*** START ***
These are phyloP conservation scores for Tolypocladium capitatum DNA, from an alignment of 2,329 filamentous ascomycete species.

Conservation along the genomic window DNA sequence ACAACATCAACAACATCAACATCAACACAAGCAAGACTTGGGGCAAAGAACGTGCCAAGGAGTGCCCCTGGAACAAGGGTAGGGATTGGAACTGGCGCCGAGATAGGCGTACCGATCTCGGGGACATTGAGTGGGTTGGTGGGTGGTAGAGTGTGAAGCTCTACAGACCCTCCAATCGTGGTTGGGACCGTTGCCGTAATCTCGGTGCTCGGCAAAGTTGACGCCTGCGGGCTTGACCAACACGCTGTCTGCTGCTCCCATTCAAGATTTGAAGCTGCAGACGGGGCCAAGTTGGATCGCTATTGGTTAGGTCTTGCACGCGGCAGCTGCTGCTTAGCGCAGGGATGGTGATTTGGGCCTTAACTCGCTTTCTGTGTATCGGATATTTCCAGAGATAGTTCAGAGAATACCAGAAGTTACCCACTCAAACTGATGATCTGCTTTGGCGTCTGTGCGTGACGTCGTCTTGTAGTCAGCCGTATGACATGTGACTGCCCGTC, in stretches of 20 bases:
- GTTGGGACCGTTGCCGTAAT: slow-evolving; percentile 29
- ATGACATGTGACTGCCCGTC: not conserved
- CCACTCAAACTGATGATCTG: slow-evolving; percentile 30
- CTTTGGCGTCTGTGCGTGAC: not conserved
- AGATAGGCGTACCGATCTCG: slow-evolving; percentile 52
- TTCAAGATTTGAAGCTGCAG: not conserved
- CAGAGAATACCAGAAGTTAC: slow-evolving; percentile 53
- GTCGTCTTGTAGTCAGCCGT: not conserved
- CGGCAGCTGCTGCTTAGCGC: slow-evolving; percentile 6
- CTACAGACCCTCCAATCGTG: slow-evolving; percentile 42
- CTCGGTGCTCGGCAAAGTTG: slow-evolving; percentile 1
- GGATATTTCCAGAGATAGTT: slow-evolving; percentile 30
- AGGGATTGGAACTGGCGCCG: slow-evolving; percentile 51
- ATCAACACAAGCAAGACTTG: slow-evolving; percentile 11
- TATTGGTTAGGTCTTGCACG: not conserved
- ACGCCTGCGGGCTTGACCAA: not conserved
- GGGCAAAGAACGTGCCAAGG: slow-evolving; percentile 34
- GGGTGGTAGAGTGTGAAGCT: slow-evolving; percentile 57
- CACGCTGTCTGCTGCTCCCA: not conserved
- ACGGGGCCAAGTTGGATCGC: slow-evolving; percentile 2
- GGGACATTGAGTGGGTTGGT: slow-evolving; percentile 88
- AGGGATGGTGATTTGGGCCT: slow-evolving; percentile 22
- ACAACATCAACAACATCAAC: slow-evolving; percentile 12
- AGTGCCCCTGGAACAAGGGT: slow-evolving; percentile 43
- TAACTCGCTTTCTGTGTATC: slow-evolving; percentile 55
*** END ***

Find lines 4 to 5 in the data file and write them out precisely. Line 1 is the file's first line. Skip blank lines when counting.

- ATGACATGTGACTGCCCGTC: not conserved
- CCACTCAAACTGATGATCTG: slow-evolving; percentile 30